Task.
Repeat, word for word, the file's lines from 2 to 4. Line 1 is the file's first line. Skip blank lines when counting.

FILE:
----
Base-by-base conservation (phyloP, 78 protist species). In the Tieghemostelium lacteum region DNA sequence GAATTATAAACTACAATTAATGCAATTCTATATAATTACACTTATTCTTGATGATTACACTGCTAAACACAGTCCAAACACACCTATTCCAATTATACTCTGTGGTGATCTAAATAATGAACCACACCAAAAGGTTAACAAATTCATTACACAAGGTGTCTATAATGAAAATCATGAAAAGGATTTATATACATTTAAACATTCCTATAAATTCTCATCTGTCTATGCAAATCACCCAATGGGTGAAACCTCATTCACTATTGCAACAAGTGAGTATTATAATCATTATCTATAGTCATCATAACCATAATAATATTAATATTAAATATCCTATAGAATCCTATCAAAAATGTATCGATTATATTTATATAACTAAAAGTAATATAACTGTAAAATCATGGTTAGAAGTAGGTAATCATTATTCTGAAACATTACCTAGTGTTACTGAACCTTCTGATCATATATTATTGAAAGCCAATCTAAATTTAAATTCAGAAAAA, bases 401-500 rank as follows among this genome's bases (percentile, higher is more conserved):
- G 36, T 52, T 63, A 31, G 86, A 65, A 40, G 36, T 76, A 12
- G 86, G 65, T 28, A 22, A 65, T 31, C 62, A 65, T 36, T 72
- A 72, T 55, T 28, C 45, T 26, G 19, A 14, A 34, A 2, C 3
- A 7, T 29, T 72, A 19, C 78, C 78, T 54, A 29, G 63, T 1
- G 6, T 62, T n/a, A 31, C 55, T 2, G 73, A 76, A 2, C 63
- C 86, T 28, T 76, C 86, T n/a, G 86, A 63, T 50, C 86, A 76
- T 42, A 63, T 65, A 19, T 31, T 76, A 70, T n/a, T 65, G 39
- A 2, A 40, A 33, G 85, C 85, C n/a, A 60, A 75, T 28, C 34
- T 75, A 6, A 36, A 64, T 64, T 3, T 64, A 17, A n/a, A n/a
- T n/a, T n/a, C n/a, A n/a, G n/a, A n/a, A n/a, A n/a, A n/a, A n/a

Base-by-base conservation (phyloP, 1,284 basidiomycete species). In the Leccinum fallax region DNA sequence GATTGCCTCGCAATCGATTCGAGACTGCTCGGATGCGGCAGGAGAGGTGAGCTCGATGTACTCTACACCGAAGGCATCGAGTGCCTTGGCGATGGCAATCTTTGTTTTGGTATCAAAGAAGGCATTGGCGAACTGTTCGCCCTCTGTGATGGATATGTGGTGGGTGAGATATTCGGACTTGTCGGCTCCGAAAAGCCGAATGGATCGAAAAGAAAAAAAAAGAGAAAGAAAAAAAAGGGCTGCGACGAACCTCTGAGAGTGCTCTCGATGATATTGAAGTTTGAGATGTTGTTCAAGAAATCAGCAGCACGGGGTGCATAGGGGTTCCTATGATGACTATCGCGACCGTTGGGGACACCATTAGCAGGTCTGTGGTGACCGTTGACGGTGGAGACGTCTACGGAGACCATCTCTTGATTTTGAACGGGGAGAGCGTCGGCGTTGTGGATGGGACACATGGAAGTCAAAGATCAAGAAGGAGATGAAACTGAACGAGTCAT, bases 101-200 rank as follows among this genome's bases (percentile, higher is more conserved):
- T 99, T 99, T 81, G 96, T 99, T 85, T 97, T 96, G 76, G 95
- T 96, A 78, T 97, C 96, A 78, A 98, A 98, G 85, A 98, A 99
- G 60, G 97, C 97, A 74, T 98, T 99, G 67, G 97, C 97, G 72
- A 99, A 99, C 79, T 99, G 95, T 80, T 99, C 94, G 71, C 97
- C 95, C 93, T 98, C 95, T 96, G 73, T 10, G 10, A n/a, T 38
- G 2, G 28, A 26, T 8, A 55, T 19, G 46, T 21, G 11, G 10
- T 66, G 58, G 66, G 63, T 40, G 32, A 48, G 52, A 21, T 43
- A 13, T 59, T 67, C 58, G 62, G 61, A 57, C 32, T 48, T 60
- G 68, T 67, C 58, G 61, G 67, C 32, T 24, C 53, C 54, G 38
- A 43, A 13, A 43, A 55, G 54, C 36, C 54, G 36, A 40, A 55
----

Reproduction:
- G 36, T 52, T 63, A 31, G 86, A 65, A 40, G 36, T 76, A 12
- G 86, G 65, T 28, A 22, A 65, T 31, C 62, A 65, T 36, T 72
- A 72, T 55, T 28, C 45, T 26, G 19, A 14, A 34, A 2, C 3